A variety of news reports indicate that President Obama is nearing
a decision on troop levels in Afghanistan. The White House appears to
have decided on an increase, with officials still debating either three or four
different options on precisely how many troops to send. General Stanley
McChrystal, the top ISAF commander in Afghanistan, had earlier called
for 40,000 more troops, which is reportedly the highest number Obama is considering sending. One report
says an increase of 34,000 has already been decided. As he nears the
announcement, Obama will have to be mindful of the political situation
in Washington as well as the military situation in Afghanistan.
- Nov. 19th-20th Roll-Out Foreign Policy's Josh Rogin estimates that, whatever the strategy will be, it announced around November 19th or 20th. "The review has entered its final stages, with Defense Secretary Robert Gates and National Security Advisor Jim Jones now taking the lead and putting on the final touches [...] The administration sent a team to Brussels this week to consult with all 43 member nations of the International Security Assistance Force, including all 28 NATO nations," he writes. "Sources both inside the government and in the larger diplomatic community in Washington are now standing on high alert, preparing for a rollout many feel is imminent."
- Heavy On Special Operations Spencer Ackerman believes that the involvement of two Special Operations admirals signals that "the internal debate has moved past a rigid choice between expansive missions to provide security for Afghan civilians and narrowly tailored missions to find and kill terrorists." How? "They are said to favor large infusions of U.S. troops to Afghanistan for performing counterinsurgency operations in select population centers, but they also advocate marshalling forces to pursue terrorists across Afghanistan’s rugged, mountainous terrain." Ackerman reports that these admirals favor aggressive use of special forces, including, as one source tells Ackerman, "small groups of Rangers going wherever the hell they want to go."
- Must Appeal to Allies Financial Times's Philip Stephens weighs the political stakes with our heavily-European allies in the war. "No one is venturing firm dates. The administration cannot afford to get either the substance or the choreography of this one wrong," he writes. "Domestic politics apart, the administration needs to carry the allies contributing troops, and taking losses, on the ground in Afghanistan. Carl Levin, the astute chairman of the Senate armed forces committee, goes so far as to suggest that the president consider unveiling the plan at Nato headquarters in Brussels. [...] The Europeans, for all the disquiet of their voters, seem ready for now to stick with the war. "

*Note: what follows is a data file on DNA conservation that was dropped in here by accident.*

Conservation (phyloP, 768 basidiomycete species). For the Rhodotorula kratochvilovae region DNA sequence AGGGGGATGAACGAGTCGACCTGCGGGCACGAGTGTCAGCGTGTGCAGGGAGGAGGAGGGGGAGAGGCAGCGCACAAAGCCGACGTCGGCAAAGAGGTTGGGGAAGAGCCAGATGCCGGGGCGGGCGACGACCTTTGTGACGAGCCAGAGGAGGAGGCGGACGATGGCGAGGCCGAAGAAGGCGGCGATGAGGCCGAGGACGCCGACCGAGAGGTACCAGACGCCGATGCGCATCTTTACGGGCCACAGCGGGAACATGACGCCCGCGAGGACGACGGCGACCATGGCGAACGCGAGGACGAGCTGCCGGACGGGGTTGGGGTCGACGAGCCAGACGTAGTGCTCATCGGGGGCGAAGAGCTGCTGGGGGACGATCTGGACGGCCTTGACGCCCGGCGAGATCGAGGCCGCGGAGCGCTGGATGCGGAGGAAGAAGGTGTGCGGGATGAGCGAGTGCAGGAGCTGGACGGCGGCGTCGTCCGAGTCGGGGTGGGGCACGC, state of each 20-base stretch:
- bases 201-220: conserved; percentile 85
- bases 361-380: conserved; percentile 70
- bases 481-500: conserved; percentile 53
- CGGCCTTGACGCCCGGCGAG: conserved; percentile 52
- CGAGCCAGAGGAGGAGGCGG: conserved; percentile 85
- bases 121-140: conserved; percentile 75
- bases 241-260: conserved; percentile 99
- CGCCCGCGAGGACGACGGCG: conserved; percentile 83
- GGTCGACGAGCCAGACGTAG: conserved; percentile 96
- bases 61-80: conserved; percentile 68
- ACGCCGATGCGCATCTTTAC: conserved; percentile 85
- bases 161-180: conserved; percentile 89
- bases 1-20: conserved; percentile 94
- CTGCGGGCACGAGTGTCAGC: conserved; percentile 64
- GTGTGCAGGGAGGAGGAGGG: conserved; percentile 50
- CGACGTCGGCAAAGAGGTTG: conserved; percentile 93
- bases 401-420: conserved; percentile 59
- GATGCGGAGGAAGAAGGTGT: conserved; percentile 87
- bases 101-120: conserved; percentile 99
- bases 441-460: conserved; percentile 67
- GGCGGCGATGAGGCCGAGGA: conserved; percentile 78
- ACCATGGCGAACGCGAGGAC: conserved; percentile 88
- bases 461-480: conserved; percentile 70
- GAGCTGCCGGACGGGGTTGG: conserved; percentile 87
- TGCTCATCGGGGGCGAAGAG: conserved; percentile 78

- Learn From Bush Foreign Policy's Peter Feaver suggests Obama take a page from Bush's political playbook. "President Bush faced far more daunting political odds in January 2007 when he opted for the Iraq surge," he notes. "The media will focus on the numbers, but the President should focus on explaining the strategy and demonstrating his commitment to seeing it through because the numbers are likely to change. [...] The president will need a convincing answer for why he is authorizing a smaller surge than McChrystal requested. It is the president's call to make, but the experience of the Iraq war is a painful one in this regard. Secretary Rumsfeld still faces scathing criticism for trimming the troop requests of the original invasion -- for appearing to have authorized a bit less than needed rather than a bit more than was required. [...] Obama will need General McChrystal to validate publicly Obama's decision, just as General Petraeus validated publicly Bush's surge decision."
- Consider Non-Military Interests Matthew Yglesias worries that discussion over hot to process has been dominated by the military. "One thing I think this highlights is the limits of conducting this kind of debate more-or-less entirely within the four walls of the military. After all, why wouldn’t the special ops guys want to see as much resources as possible put into Afghanistan? At the end of the day to get a real debate going about the wisdom of going big you need someone in the room who represents a competing claim on the resources at hand," he writes. "If the meeting also includes someone who needs to worry about the budget deficit, or about health care, or about child nutrition, or preventing bridges from collapsing then maybe this doesn't look like such a great deal."